To demonstrate compliance in a subsequent year under the proposed rule, the State need only submit information that documents changes to either the law or the program previously determined compliant. If there are no changes, the State need only submit a certification stating that there have been no changes since the State's previous year's submission. To demonstrate compliance in FY 2007 under the DWI court provision, the State would provide evidence that two State sanctioned DWI courts are operating somewhere in the State. The State would provide evidence in FY 2008 that it has three State sanctioned DWI courts and in FY 2009 and subsequent fiscal years that it has four State sanctioned DWI courts.

vi. Underage Drinking Prevention Program

An underage drinking (or minimum drinking age) prevention program has been a grant criterion under Section 410 since the program's inception, first as a supplemental grant criterion and later as a criterion for a basic grant. SAFETEA-LU continues to include this grant criterion in section 410, but in a slightly modified form.

To qualify for a grant based on this criterion, SAFETEA-LU requires a State to demonstrate:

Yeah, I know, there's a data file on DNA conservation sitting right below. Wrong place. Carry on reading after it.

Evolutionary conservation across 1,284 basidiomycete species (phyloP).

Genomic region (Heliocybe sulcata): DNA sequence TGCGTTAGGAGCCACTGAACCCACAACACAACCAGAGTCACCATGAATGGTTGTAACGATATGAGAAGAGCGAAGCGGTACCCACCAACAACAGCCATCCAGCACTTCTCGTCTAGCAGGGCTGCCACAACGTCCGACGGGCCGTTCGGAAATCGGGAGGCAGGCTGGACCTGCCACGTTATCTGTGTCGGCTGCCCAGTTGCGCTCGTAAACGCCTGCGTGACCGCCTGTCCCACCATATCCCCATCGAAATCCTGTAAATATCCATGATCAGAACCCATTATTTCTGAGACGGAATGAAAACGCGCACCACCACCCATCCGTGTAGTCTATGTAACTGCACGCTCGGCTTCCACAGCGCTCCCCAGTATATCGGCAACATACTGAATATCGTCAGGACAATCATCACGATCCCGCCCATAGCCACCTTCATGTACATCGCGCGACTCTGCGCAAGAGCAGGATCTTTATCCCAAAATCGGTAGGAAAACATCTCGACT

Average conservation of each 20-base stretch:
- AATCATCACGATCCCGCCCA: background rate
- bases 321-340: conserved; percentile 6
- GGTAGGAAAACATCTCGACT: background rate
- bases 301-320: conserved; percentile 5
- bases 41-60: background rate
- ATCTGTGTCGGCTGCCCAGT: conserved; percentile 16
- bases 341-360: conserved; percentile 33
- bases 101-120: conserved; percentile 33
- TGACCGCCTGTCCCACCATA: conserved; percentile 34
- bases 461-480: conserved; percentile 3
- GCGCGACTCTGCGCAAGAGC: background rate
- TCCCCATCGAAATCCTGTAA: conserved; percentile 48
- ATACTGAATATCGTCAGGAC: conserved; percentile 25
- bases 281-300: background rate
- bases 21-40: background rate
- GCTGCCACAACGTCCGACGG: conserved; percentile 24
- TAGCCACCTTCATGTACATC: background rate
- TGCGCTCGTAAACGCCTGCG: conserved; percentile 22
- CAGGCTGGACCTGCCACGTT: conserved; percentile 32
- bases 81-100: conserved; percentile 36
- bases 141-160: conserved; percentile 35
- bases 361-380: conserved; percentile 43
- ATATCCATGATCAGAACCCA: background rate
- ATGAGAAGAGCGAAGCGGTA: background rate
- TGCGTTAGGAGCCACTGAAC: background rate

An effective strategy, as determined by the Secretary, for preventing operators of motor vehicles under age 21 from obtaining alcoholic beverages and for preventing persons from making alcoholic beverages available to individuals under age 21. Such a strategy may include—

(A) The issuance of tamper-resistant drivers' licenses to individuals under age 21 that are easily distinguishable in appearance from drivers' licenses issued to individuals age 21 or older; and

(B) A program provided by a nonprofit organization for training point of sale personnel concerning, at a minimum—

(i) The clinical effects of alcohol;

(ii) Methods of preventing second party sales of alcohol;

(iii) Recognizing signs of intoxication;

(iv) Methods to prevent underage drinking; and